A modest proposal, then. Just as the neocons are now denouncing the mild-mannered Habermas, this might be the time for leftist wingnuts to go to town on Paul Ricoeur. As ever, total ignorance is no obstacle. Here is a quick checklist of talking points ("shrieking points?") for anyone who wants to get the vitriol flowing.

(1) Paul Ricoeur was a Christian his entire life. Most of his work is secular philosophical analysis, but he did publish writings on the Bible, and even gave sermons. Despite all that unpleasantness between his Huguenot ancestors and the Roman Catholic Church in the 16th and 17th centuries, Ricoeur is known to have spent a fair bit of time in discussion with Pope John Paul II over the years. The pope cited his work, even. Ricoeur denied being a theologian. However, there are subtle echoes and parallels between his philosophical ideas and his religious beliefs.

(For maximum effect, imitate the Fox News style like so: "Some have said that Ricoeur was actually a fundamentalist who used philosophy to brainwash his students." Nobody actually thinks this, but if you repeat it enough, someone will.)

(2) Ricoeur never really joined the "theory counterculture." When he published a major work on Freud and philosophy in 1964, the Lacanians got mad at him for failing to mention their guru. He soon became "the designated enemy," as Francois Dosse writes in his History of Structuralism, targeted by the Marxist students around Louis Althusser. A few years later, Ricoeur was a candidate for a chair at the prestigious Collège de France -- and lost the position to Michel Foucault.

(This definitely raises questions about his commitment to destroying the phallogocrentrism of dead white European males. Plus, now he is one.)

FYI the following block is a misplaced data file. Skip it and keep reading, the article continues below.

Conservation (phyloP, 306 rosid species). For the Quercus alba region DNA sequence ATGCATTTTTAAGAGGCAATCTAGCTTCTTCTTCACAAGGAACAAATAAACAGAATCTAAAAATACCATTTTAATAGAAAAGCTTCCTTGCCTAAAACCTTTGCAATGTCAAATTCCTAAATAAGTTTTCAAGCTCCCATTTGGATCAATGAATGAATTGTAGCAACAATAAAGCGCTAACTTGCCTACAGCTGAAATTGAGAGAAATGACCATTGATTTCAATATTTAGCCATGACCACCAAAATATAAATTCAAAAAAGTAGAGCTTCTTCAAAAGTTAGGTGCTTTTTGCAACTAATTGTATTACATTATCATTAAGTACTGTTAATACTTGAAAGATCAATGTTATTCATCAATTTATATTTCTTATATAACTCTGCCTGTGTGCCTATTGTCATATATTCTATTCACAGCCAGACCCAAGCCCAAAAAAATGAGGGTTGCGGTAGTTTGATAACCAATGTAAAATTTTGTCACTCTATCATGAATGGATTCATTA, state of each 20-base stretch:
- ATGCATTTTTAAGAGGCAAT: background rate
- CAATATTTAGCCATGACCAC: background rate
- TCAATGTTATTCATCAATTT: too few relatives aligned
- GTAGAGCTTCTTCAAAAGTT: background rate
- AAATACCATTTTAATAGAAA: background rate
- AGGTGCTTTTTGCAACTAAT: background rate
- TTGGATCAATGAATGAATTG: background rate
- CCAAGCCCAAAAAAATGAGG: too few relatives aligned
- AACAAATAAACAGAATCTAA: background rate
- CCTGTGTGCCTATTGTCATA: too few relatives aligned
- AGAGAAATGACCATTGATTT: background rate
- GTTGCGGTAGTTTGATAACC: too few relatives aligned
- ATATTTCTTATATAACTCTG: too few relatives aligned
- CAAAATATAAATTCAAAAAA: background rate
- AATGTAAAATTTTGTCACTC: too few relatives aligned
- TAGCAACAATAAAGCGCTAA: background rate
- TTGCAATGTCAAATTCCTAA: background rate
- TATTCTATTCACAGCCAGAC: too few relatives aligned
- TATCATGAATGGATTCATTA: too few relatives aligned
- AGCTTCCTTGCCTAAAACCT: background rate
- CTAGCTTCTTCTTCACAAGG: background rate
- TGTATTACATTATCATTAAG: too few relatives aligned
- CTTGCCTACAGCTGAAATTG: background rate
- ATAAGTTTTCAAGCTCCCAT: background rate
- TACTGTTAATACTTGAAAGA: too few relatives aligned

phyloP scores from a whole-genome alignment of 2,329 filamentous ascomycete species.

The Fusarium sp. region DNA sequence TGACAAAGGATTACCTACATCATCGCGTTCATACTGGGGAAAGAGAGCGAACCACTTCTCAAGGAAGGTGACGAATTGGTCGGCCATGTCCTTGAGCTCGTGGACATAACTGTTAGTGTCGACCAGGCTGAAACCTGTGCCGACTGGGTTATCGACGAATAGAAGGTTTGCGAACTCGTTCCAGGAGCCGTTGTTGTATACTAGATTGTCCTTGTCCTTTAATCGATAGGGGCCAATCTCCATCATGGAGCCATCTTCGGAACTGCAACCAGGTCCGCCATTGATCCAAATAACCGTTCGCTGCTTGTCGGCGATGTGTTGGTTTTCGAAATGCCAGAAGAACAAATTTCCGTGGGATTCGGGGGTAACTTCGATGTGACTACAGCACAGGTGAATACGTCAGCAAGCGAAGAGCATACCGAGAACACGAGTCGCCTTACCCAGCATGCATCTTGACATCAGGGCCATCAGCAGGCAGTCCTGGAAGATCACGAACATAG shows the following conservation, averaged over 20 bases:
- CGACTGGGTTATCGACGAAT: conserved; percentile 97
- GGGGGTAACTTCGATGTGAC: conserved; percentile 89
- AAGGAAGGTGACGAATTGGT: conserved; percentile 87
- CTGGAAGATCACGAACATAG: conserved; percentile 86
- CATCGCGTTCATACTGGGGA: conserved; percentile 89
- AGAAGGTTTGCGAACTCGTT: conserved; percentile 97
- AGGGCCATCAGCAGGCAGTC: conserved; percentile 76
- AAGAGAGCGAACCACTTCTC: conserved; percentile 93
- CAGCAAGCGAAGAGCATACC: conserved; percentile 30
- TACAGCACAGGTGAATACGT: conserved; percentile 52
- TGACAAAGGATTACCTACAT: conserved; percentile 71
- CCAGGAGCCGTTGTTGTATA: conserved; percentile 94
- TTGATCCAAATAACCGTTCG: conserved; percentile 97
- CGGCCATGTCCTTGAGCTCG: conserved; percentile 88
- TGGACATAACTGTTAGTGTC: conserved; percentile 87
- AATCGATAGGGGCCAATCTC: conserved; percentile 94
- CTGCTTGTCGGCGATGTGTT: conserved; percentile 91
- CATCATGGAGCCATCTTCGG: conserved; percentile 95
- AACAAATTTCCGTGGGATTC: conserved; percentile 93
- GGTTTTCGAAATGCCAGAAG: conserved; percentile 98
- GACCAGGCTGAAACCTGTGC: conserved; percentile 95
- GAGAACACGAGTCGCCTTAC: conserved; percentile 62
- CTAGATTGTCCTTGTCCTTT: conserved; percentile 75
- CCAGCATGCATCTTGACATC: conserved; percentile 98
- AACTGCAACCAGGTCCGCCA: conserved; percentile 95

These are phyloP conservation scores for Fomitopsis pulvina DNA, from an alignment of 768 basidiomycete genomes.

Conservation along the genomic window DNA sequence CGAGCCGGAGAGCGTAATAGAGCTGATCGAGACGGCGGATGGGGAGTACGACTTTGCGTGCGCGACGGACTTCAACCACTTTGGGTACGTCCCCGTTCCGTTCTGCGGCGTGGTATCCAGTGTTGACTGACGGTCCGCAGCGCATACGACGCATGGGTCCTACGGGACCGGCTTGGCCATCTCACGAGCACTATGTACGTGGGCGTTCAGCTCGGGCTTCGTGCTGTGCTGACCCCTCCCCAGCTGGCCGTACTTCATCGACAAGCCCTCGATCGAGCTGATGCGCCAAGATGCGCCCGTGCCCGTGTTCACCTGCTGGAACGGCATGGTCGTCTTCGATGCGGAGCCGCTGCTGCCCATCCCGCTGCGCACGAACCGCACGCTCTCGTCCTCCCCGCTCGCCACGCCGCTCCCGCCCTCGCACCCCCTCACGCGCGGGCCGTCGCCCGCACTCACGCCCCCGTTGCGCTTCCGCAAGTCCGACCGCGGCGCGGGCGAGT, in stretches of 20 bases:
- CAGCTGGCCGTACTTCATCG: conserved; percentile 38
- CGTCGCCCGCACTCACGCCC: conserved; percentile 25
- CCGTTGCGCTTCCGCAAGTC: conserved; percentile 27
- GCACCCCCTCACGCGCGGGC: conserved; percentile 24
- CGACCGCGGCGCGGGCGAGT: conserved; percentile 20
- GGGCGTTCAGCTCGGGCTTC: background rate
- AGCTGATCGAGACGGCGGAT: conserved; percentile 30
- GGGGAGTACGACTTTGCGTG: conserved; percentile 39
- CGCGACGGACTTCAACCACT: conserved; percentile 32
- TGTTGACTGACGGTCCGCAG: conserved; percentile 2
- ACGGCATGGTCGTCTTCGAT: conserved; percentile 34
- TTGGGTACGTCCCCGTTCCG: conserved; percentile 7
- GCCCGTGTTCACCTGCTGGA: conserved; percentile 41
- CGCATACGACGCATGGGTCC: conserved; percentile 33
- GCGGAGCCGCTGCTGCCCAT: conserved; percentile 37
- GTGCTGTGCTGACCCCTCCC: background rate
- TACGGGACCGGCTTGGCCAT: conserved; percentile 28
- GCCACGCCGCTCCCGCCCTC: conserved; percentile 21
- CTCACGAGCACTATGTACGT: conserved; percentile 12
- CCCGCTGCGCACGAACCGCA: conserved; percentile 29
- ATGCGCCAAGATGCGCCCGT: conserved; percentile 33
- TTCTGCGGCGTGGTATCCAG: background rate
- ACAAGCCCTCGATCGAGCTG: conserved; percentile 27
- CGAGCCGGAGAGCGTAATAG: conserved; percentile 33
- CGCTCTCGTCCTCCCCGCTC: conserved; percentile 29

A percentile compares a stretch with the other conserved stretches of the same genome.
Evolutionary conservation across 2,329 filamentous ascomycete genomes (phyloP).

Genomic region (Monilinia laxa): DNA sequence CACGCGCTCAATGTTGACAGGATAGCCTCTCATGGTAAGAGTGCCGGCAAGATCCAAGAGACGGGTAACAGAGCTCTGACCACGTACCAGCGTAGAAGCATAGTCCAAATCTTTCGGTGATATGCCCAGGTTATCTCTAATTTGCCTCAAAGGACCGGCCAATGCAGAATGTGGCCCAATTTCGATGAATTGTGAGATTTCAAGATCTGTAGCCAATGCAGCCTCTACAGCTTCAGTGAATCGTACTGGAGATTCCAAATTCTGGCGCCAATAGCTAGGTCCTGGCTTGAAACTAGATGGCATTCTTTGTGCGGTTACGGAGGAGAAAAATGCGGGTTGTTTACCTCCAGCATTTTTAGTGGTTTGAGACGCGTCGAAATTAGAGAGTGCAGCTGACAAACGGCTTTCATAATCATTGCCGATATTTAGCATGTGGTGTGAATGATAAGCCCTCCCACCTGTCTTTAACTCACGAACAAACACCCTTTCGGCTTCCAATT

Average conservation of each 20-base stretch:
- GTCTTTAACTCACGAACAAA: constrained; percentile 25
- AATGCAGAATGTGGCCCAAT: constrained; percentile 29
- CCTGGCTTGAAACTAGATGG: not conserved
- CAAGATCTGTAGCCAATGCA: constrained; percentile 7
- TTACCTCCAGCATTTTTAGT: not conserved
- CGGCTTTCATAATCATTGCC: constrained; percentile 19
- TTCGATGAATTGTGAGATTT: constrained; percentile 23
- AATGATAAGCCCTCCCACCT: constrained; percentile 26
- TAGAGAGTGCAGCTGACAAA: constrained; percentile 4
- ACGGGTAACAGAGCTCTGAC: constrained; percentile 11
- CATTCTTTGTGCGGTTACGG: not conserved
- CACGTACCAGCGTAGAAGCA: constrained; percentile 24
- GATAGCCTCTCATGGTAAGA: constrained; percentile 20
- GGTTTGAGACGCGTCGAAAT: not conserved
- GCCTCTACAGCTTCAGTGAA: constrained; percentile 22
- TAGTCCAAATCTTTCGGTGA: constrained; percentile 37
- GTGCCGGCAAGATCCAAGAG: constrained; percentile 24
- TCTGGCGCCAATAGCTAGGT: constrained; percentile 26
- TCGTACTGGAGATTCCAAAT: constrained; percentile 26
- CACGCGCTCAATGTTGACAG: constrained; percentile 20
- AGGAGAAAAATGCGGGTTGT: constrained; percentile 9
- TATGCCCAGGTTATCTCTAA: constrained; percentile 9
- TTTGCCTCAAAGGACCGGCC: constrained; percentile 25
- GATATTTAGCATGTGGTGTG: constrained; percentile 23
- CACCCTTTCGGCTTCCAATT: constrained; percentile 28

(3) In the mid-1960s, Ricoeur was a prominent advocate of  reforms in the overburdened French university system. In 1967, he became involved in the launching of a satellite campus in the Parisian suburb of Nanterre, where he soon became dean of the college of letters. Following the student uprising of May 1968, the campus turned into a scene of continuous warfare among radical factions, some armed with chains and iron bars. Ricoeur himself was physically attacked, and some faculty refused to risk coming on campus. Eventually, he requested that police patrol the campus. This only made things worse, and in March 1970 Ricoeur resigned his position and took a long leave of absence.

(In repeating this information, hint that Ricoeur was actually a man of the right. Ignore the fact that Ricoeur was a pacifist, a supporter of the left-wing journal Esprit, and an outspoken opponent of French policy during the Algerian war. Just stress that he called the cops.)

(4) Finally, the clincher. Last November, Ricoeur was named as one of the winners of the John W. Kluge Prize for Lifetime Achievement in the Humanities and Social Sciences, given by the Library of Congress. He split the award of $1 million with Jaroslav Pelikan, a scholar of religious history.

(Note how suspicious it is that he received this award right after Derrida died. Imply that it was the religious right's way of rewarding an intellectual lapdog. Added benefit: now you have an excuse not to read him.)
Well, that was depressing, even as an exercise in satire.

In the middle of writing it, I learned of Russell Arben Fox's "Thoughts on Ricoeur." It's the first really substantial blogospheric commentary on the philosopher's death to come my way -- and a sign that perhaps things are not so dire, after all.

As Fox notes, Ricoeur was one of those thinkers it proved easy to "save for later." Beyond a certain level of familiarity, it seemed hopeless to try to catch up with him, because he was just too prolific. And there was also the fact that his work seems to have gone through somewhere between three and five stages of development.

Be that as it may, I'll try on Thursday to give a thumbnail account of what was (and still is) at stake in his work. Or at least what I know of it.

In the meantime, you might have a look at Ricoeur's acceptance speech for the Kluge Award. Knowing that he wrote it at the age of 91 is a reminder of one benefit of Paul Ricoeur's work: Reading it keeps you humble.


Scott McLemee writes Intellectual Affairs on Tuesdays and Thursdays. In February, he wrote two columns about a scholarly conference on Derrida's legacy.